The National Union of Student (NUS) Conference, 9-11 April in Glasgow, overwhelmingly voted through the biggest ever cuts to its democracy with the vocal support of the newly elected “left” leadership.
The reforms gut student control and entrench a right-wing vision of NUS as little more than a toothless lobby group.
But the Student Left Network produced a daily bulletin (picture is of it being given out!) and held regular left caucuses to campaign against the reforms and discuss the next steps in building a national, campaigning student movement and transforming NUS.
Left-wing motions were passed on stopping Brexit and fighting for free movement, working with the labour movement to campaign for a £10 minimum wage and against zero hour contracts and outsourcing, organising student workers and actively supporting workers in struggle.
If the dominant figures of the soft left had joined the Student Left Network in campaigning and speaking against the reforms, instead of rallying behind them, it seems certain the changes would have failed to get the two-thirds majority required to pass.
The outgoing leadership engineered the conference to ensure the reforms passed with little opposition. Attendees at the delegates’ briefing were told it was crucial they voted for the motion if they wanted NUS to survive. For the first time ever, elections took place on the first afternoon before any motions could be debated.
The normally publicly available livestream of conference was hidden behind a log-in wall. No official fringe meetings were allowed to take place. This situation was made worse by the soft left leadership’s failure to build opposition to the reforms in student unions prior to the conference.
Most positive amendments from the soft left passed, such as retaining elections for delegates to National Conference and keeping liberation campaigns, officers and committees, but the amendment to keep the National Executive (NEC) fell in favour of setting up an apolitical “Scrutiny Council” instead.
In a caucus organised by the soft left “Save NUS Democracy” campaign, some argued they would vote for the motion only if all pro-democracy and pro-liberation amendments passed, for fear that NUS management would implement the reforms unamended if the motion fell.
Others if the amendments passed, those who cared about the “most marginalised students” had a duty to vote for the right-wing reforms which strip NUS of its ability to fight and hands student control over to unelected officials.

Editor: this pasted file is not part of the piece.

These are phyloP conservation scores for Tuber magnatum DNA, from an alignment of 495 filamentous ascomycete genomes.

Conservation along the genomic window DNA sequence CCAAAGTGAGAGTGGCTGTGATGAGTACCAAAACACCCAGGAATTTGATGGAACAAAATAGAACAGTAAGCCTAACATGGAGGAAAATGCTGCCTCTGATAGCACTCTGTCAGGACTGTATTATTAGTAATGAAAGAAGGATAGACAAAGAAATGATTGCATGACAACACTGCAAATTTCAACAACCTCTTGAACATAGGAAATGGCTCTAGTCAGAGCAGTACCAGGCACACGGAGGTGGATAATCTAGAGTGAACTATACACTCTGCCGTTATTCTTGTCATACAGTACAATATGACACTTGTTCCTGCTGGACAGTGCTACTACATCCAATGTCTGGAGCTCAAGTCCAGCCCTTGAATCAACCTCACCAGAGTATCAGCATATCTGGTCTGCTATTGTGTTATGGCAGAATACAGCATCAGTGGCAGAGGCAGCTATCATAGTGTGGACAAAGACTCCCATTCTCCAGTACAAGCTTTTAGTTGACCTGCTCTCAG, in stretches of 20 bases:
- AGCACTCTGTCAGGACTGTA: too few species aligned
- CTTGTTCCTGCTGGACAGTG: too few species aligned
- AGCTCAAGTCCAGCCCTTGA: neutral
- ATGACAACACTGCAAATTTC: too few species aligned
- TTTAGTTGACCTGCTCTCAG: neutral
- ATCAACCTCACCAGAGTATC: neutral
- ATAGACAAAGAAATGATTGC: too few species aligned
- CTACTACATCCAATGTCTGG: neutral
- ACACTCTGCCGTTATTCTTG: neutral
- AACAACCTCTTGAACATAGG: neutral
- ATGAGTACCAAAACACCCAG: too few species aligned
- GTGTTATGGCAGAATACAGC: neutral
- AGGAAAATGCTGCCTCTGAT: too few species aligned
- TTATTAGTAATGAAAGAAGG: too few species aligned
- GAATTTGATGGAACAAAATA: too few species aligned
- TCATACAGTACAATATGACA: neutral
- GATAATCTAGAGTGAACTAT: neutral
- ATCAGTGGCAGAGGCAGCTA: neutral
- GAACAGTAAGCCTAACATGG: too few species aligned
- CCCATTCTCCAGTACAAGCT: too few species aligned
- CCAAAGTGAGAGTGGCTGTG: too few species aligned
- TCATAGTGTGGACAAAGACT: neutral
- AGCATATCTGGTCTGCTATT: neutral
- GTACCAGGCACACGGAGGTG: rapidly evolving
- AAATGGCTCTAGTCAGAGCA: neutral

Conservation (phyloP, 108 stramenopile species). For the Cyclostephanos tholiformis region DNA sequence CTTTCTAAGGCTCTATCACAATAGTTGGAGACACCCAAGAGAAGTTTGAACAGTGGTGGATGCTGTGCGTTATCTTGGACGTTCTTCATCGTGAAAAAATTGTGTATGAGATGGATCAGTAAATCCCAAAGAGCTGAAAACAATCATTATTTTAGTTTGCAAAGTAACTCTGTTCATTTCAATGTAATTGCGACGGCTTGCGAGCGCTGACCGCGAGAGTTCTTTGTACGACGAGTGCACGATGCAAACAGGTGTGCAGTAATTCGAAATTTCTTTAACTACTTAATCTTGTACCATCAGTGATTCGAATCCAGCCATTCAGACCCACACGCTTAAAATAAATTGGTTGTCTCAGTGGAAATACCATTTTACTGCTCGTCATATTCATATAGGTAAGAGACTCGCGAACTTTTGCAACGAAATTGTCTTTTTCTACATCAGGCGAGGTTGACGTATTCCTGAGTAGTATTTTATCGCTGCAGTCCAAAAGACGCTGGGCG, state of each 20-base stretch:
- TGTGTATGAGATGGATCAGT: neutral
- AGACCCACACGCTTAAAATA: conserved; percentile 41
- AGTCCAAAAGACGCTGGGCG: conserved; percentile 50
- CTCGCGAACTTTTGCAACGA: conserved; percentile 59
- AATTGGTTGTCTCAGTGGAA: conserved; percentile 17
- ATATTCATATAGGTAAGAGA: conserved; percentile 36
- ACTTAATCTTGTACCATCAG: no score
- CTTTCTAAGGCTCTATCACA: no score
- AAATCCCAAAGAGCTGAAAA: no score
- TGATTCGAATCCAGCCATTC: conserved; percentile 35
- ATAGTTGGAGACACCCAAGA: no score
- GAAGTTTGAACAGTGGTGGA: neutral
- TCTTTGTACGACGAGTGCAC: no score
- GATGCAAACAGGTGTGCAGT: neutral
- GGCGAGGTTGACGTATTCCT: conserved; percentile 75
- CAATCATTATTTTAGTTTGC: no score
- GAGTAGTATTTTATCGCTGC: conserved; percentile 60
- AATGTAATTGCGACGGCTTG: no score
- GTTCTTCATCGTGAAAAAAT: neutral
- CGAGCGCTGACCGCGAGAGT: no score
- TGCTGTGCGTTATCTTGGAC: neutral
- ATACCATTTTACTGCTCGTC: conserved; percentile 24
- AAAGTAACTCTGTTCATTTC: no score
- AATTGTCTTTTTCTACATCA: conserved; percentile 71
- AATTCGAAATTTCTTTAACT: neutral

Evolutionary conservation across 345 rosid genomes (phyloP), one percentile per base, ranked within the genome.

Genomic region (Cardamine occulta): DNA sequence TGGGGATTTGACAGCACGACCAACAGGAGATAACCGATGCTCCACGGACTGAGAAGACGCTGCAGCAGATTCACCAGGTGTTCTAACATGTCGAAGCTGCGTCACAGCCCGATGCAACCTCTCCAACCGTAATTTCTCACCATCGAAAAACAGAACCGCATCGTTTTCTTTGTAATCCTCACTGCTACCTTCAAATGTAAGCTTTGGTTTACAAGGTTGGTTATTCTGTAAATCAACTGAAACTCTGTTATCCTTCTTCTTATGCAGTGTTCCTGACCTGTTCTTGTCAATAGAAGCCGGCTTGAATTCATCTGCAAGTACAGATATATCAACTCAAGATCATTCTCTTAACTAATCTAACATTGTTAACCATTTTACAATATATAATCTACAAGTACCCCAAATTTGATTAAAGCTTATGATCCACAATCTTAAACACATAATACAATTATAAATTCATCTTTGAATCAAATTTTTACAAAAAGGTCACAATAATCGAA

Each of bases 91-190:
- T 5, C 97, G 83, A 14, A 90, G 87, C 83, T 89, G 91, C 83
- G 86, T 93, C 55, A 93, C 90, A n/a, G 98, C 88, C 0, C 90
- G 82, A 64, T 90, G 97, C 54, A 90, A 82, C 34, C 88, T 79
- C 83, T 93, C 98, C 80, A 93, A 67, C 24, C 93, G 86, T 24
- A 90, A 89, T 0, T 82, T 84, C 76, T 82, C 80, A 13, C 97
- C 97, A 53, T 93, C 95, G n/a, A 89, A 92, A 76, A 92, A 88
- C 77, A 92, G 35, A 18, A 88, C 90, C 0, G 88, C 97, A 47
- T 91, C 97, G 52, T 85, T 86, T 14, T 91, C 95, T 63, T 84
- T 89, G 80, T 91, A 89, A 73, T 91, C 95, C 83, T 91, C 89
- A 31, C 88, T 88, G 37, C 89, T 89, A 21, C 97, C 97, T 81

Student Left Network campaigners argued for votes for the positive amendments and against the reform motion even if those amendments passed. We called an indicative vote in the caucus and narrowly won.
The newly elected “left” leadership and those leading the ‘Save NUS Democracy’ campaign voted for the reforms and cheered when they passed, despite losing the amendment to retain the NEC, which will be scrapped from 2020.
None of their speeches raised any opposition to the undemocratic way the changes were drawn up (by an unelected and unaccountable “Turnaround Board” made up of two right-wing officers and NUS and student union management, without the input or even knowledge of most students).
President-elect Zamzam Ibrahim gave a glowing speech to sum up on the motion, despite pledging to build a “fighting NUS”. Liam McCabe, recently re-elected NUS Scotland President on a left-wing ticket, said the democracy-gutting reforms promised a “better future for this movement”.
A significant number of this year’s 700 delegates were broadly left-wing. Soft left candidates beat the right to win four out of five officer positions. Student Left Network candidate and Workers’ Liberty supporter Justine Canady won eighty first preferences in the Presidential elections.
The soft left have shown that whilst they talk of radical change, their leadership is politically impotent. We cannot count on NUS to lead the kind of national campaigns we need against marketisation, campus cuts and attacks on student living, working and studying conditions. Equally, we should not disaffiliate from NUS while no alternative currently exists.
Student unions, elected officers and left-wing students who want to keep fighting for a campaigning student movement need to link up to discuss the way forward and make plans for the next term.
We should aim to build a federation of fighting students’ unions to campaign against the country, organise demonstrations, and continue the work that a campaigning NUS should be doing.
We need a network that both looks back towards NUS with the hope of reclaiming and transforming it and points outwards to take the political space NUS has abandoned.
SLN members Justine Canady and Hamzah Sheikh stood for the NEC. Results are yet to be announced.